My last piece, “The Poor Get Poorer: 3 Character Traits That Undermine Prosperity,” received a mixed reception, at least if some of the comments are any indication.
If I can address just one persistent theme:
A few commenters raised the “problem” of “the homeless,” which only ever seems to be a “problem” when a conservative is in office, be it at the national level or a municipal one.
Just as it’s been said that it used to cost a fortune to keep Gandhi living in poverty, in like fashion, the “homeless” have made not a few people — professional fundraisers and “community activists” — if not rich, than certainly quite well off.
This is particularly amusing, in a grim way, because the “homeless” have never really existed in the numbers their advocates claim, particularly the “homeless veterans” without whom Hollywood producers and Law & Order writers would be unemployed themselves.
Goodness, even during “Tulipmania,” at least the tulips were real…
In any event, by sheer coincidence, Mitt Romney’s comments about “the 47%” made headlines around the same time, inspiring a national debate — actually, more like a barroom brawl — about poverty.
I don’t pretend to have a Grand Unified Theory on the topic.
However, all the statistics and theories and studies folks can throw at me can’t detract from my lived experience, and my observations of individuals — rich and poor — over the course of almost half a century.
That’s why I get a kick out of pundits like Michael Gerson, whose response to the “47%” uproar included this bit:
While the Romney video was making news, I was reading some recent research by Harvard sociologist Robert Putnam. He recounts an interview with a woman given the fictional name of Mary Sue, who lives in a declining industrial town in Ohio. Mary Sue’s parents divorced when she was young. Her mother became a stripper and left for days at a time. Her stepmother beat her and confined her to a single room. Mary Sue told the interviewer that, for a time, her only friend had been a yellow mouse who shared the apartment.
Mary Sue went in and out of juvenile detention. One boyfriend burned her arms with cigarettes. Her current partner has two children by two other women.
Is such a story really explainable as a failure of personal responsibility?
Let’s quickly bypass the amusing-to-me fact that wealthy Michael Gerson apparently had to read a book written by another rich guy so he’d have a poor person to write about.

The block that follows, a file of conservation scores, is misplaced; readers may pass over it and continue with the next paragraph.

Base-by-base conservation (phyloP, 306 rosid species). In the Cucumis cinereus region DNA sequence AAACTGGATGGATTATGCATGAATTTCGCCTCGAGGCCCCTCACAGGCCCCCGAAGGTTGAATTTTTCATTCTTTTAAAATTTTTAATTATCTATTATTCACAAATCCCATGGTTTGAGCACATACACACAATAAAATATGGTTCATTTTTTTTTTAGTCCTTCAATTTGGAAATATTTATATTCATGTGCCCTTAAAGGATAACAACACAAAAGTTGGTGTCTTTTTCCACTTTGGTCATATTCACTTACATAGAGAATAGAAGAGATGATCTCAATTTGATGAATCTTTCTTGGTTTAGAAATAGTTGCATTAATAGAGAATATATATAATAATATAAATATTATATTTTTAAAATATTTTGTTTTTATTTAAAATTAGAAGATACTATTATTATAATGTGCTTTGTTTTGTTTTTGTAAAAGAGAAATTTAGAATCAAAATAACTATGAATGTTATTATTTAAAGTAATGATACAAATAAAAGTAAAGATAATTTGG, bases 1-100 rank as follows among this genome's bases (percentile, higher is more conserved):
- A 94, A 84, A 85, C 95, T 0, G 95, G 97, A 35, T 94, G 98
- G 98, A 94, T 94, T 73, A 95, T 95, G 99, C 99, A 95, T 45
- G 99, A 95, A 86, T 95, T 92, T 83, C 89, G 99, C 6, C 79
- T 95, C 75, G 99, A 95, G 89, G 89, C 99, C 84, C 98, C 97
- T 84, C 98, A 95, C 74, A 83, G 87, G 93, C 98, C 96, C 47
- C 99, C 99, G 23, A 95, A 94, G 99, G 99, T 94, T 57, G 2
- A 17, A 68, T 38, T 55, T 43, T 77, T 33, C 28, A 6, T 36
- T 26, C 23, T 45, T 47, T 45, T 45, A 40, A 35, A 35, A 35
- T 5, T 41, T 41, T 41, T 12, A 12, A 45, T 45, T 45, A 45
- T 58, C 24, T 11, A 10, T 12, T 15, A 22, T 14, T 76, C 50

(I’m guessing he’s also not signing over the check he gets from last week’s column to “Mary Sue.”)
(And the other amusing fact that Robert Putnam notoriously held back his most famous findings because they weren’t politically correct — although he now denies doing just that.)
To answer Gerson’s question:
As a matter of fact… yes.
That is: the story IS “really explainable as a failure of personal responsibility” on the part of the stripper-mother (and absent father, presuming stripper-mother hadn’t intentionally kept him out of his daughter’s life through some trumped-up court order).
Is it “fair” that the mother’s failure of personal responsibility trickled down to stain her daughter’s life so thoroughly?
Of course not.
But life isn’t fair.
The universe operates on blind, brutal principles of cause and effect. The four seasons come and go in a particular order. Gravity exists and often sucks, like when your wedding ring rolls down the drain.
As part of that same universe, we humans are unfairly subject to similar mechanisms.
Liberals, progressives, communists, socialists: call them what you wish, but it is beyond dispute that their stubborn determination to alter these principles and laws have led to far more suffering than those laws were responsible for in the first place.
“Fairness” can be fatal.
I’d rather focus attention back onto something Obama said a while back — which was, more troublingly, cheered by his audience.
You know what I’m talking about: the infamous “You didn’t build that” speech.
Remember the part where he laughed off the idea that people think they are successful because — horrors! — they “must be so smart.”
He ridicules the tendency of Americans to brag about being hard workers with a variant of “So’s your old man.” (“Let me tell you something — there are a whole bunch of hardworking people out there.”)
OK, fine. Speaking of everybody’s “old man”…
My (former) best friend and I dated brothers when we were in high school. Compared to us, the family was really well off. (Three cars to our none, for instance.)
My friend was furious after the tactless brother (her’s) had blithely chirped (I now think he had Asperger’s…):
“My dad makes more money than your dad because he works harder.”
Naturally, I forced myself to agree with her that that was a horrible thing to say. And it was unnecessarily blunt.
But (and I didn’t say this to her at the time) it was also true.
Her dad was an oddball with a chip on his shoulder. The boyfriends’ dad was an oddball too — don’t get me started — but he was clearly able to shelve the “oddballness” and/or get into a profession that rewarded or overlooked it. (He was an engineer, if I recall correctly.)
Both men were the “nutty inventor” types. Both had been born with plastic spoons in their mouths. Yet only one “made it.”
Here’s the thing: My friend’s dad didn’t “work hard” so much as he had a cruddy low-level job.
Those two things are NOT identical, but, being a socialist, my friend thought they were. (So does Obama.)
Here’s a final thought:
All those people who cheered when Obama mocked old-fashioned notions of intelligence and hard work are the very same people now outraged by Romney’s clumsily stated remarks about the “47%.”
In other words: the same people who helped create the “47%” whose existence they’re now trying to deny.
More provocations from Kathy Shaidle at PJ Lifestyle:
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